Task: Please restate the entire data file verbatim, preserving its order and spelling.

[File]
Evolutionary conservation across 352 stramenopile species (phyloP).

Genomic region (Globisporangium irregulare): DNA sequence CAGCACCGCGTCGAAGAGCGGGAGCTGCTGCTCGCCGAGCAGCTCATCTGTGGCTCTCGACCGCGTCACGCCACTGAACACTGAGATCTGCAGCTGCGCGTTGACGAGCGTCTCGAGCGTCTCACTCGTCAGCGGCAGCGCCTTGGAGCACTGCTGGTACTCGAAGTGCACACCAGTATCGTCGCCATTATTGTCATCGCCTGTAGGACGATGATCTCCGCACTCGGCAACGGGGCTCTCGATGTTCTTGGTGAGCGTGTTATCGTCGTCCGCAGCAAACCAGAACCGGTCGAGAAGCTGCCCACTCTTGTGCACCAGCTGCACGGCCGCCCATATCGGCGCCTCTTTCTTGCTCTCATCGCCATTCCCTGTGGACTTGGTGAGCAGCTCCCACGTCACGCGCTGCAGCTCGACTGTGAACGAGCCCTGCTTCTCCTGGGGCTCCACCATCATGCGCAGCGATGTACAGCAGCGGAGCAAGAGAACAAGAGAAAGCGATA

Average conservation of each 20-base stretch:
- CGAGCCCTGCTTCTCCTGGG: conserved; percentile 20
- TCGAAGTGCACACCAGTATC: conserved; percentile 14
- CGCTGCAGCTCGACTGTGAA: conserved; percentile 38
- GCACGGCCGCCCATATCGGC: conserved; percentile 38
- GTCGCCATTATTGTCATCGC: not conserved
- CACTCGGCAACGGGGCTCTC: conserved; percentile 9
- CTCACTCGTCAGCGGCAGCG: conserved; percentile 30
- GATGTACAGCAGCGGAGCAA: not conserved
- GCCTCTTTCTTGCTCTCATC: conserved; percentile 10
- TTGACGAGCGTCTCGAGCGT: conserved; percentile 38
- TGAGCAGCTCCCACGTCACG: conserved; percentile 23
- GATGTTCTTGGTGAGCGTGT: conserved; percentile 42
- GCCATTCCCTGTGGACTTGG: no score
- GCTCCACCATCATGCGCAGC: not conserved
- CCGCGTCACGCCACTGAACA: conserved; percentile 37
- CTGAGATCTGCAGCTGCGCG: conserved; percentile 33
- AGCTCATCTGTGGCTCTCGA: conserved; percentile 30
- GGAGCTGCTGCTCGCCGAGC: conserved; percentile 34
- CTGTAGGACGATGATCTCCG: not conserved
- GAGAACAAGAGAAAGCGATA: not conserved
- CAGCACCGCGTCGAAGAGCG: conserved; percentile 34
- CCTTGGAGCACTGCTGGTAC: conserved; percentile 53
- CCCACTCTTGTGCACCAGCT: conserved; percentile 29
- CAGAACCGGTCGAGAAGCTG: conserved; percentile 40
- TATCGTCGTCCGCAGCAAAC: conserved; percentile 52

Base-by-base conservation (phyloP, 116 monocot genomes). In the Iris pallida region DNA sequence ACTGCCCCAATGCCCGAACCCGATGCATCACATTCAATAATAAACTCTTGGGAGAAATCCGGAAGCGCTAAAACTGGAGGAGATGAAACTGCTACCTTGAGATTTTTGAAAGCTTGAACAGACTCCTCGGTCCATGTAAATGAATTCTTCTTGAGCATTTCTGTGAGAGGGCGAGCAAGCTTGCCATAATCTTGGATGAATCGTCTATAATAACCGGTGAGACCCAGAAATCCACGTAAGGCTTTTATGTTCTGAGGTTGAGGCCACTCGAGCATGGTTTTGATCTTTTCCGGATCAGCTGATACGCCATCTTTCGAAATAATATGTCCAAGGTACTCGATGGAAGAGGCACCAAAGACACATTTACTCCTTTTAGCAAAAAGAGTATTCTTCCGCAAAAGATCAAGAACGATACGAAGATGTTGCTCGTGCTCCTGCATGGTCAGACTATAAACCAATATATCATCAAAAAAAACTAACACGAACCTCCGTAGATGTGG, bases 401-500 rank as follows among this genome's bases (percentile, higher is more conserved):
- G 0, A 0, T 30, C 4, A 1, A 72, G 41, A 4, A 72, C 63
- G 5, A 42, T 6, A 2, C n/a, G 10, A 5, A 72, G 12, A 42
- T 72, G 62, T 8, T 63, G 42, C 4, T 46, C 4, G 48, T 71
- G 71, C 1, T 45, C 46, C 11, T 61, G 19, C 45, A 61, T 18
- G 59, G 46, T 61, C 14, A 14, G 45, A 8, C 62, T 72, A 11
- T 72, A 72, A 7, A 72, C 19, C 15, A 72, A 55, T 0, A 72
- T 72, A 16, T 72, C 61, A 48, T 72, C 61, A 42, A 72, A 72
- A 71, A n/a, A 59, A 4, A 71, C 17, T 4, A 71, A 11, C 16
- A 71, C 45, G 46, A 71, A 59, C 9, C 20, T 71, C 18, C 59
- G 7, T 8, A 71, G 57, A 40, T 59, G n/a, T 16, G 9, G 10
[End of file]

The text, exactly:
Evolutionary conservation across 352 stramenopile species (phyloP).

Genomic region (Globisporangium irregulare): DNA sequence CAGCACCGCGTCGAAGAGCGGGAGCTGCTGCTCGCCGAGCAGCTCATCTGTGGCTCTCGACCGCGTCACGCCACTGAACACTGAGATCTGCAGCTGCGCGTTGACGAGCGTCTCGAGCGTCTCACTCGTCAGCGGCAGCGCCTTGGAGCACTGCTGGTACTCGAAGTGCACACCAGTATCGTCGCCATTATTGTCATCGCCTGTAGGACGATGATCTCCGCACTCGGCAACGGGGCTCTCGATGTTCTTGGTGAGCGTGTTATCGTCGTCCGCAGCAAACCAGAACCGGTCGAGAAGCTGCCCACTCTTGTGCACCAGCTGCACGGCCGCCCATATCGGCGCCTCTTTCTTGCTCTCATCGCCATTCCCTGTGGACTTGGTGAGCAGCTCCCACGTCACGCGCTGCAGCTCGACTGTGAACGAGCCCTGCTTCTCCTGGGGCTCCACCATCATGCGCAGCGATGTACAGCAGCGGAGCAAGAGAACAAGAGAAAGCGATA

Average conservation of each 20-base stretch:
- CGAGCCCTGCTTCTCCTGGG: conserved; percentile 20
- TCGAAGTGCACACCAGTATC: conserved; percentile 14
- CGCTGCAGCTCGACTGTGAA: conserved; percentile 38
- GCACGGCCGCCCATATCGGC: conserved; percentile 38
- GTCGCCATTATTGTCATCGC: not conserved
- CACTCGGCAACGGGGCTCTC: conserved; percentile 9
- CTCACTCGTCAGCGGCAGCG: conserved; percentile 30
- GATGTACAGCAGCGGAGCAA: not conserved
- GCCTCTTTCTTGCTCTCATC: conserved; percentile 10
- TTGACGAGCGTCTCGAGCGT: conserved; percentile 38
- TGAGCAGCTCCCACGTCACG: conserved; percentile 23
- GATGTTCTTGGTGAGCGTGT: conserved; percentile 42
- GCCATTCCCTGTGGACTTGG: no score
- GCTCCACCATCATGCGCAGC: not conserved
- CCGCGTCACGCCACTGAACA: conserved; percentile 37
- CTGAGATCTGCAGCTGCGCG: conserved; percentile 33
- AGCTCATCTGTGGCTCTCGA: conserved; percentile 30
- GGAGCTGCTGCTCGCCGAGC: conserved; percentile 34
- CTGTAGGACGATGATCTCCG: not conserved
- GAGAACAAGAGAAAGCGATA: not conserved
- CAGCACCGCGTCGAAGAGCG: conserved; percentile 34
- CCTTGGAGCACTGCTGGTAC: conserved; percentile 53
- CCCACTCTTGTGCACCAGCT: conserved; percentile 29
- CAGAACCGGTCGAGAAGCTG: conserved; percentile 40
- TATCGTCGTCCGCAGCAAAC: conserved; percentile 52

Base-by-base conservation (phyloP, 116 monocot genomes). In the Iris pallida region DNA sequence ACTGCCCCAATGCCCGAACCCGATGCATCACATTCAATAATAAACTCTTGGGAGAAATCCGGAAGCGCTAAAACTGGAGGAGATGAAACTGCTACCTTGAGATTTTTGAAAGCTTGAACAGACTCCTCGGTCCATGTAAATGAATTCTTCTTGAGCATTTCTGTGAGAGGGCGAGCAAGCTTGCCATAATCTTGGATGAATCGTCTATAATAACCGGTGAGACCCAGAAATCCACGTAAGGCTTTTATGTTCTGAGGTTGAGGCCACTCGAGCATGGTTTTGATCTTTTCCGGATCAGCTGATACGCCATCTTTCGAAATAATATGTCCAAGGTACTCGATGGAAGAGGCACCAAAGACACATTTACTCCTTTTAGCAAAAAGAGTATTCTTCCGCAAAAGATCAAGAACGATACGAAGATGTTGCTCGTGCTCCTGCATGGTCAGACTATAAACCAATATATCATCAAAAAAAACTAACACGAACCTCCGTAGATGTGG, bases 401-500 rank as follows among this genome's bases (percentile, higher is more conserved):
- G 0, A 0, T 30, C 4, A 1, A 72, G 41, A 4, A 72, C 63
- G 5, A 42, T 6, A 2, C n/a, G 10, A 5, A 72, G 12, A 42
- T 72, G 62, T 8, T 63, G 42, C 4, T 46, C 4, G 48, T 71
- G 71, C 1, T 45, C 46, C 11, T 61, G 19, C 45, A 61, T 18
- G 59, G 46, T 61, C 14, A 14, G 45, A 8, C 62, T 72, A 11
- T 72, A 72, A 7, A 72, C 19, C 15, A 72, A 55, T 0, A 72
- T 72, A 16, T 72, C 61, A 48, T 72, C 61, A 42, A 72, A 72
- A 71, A n/a, A 59, A 4, A 71, C 17, T 4, A 71, A 11, C 16
- A 71, C 45, G 46, A 71, A 59, C 9, C 20, T 71, C 18, C 59
- G 7, T 8, A 71, G 57, A 40, T 59, G n/a, T 16, G 9, G 10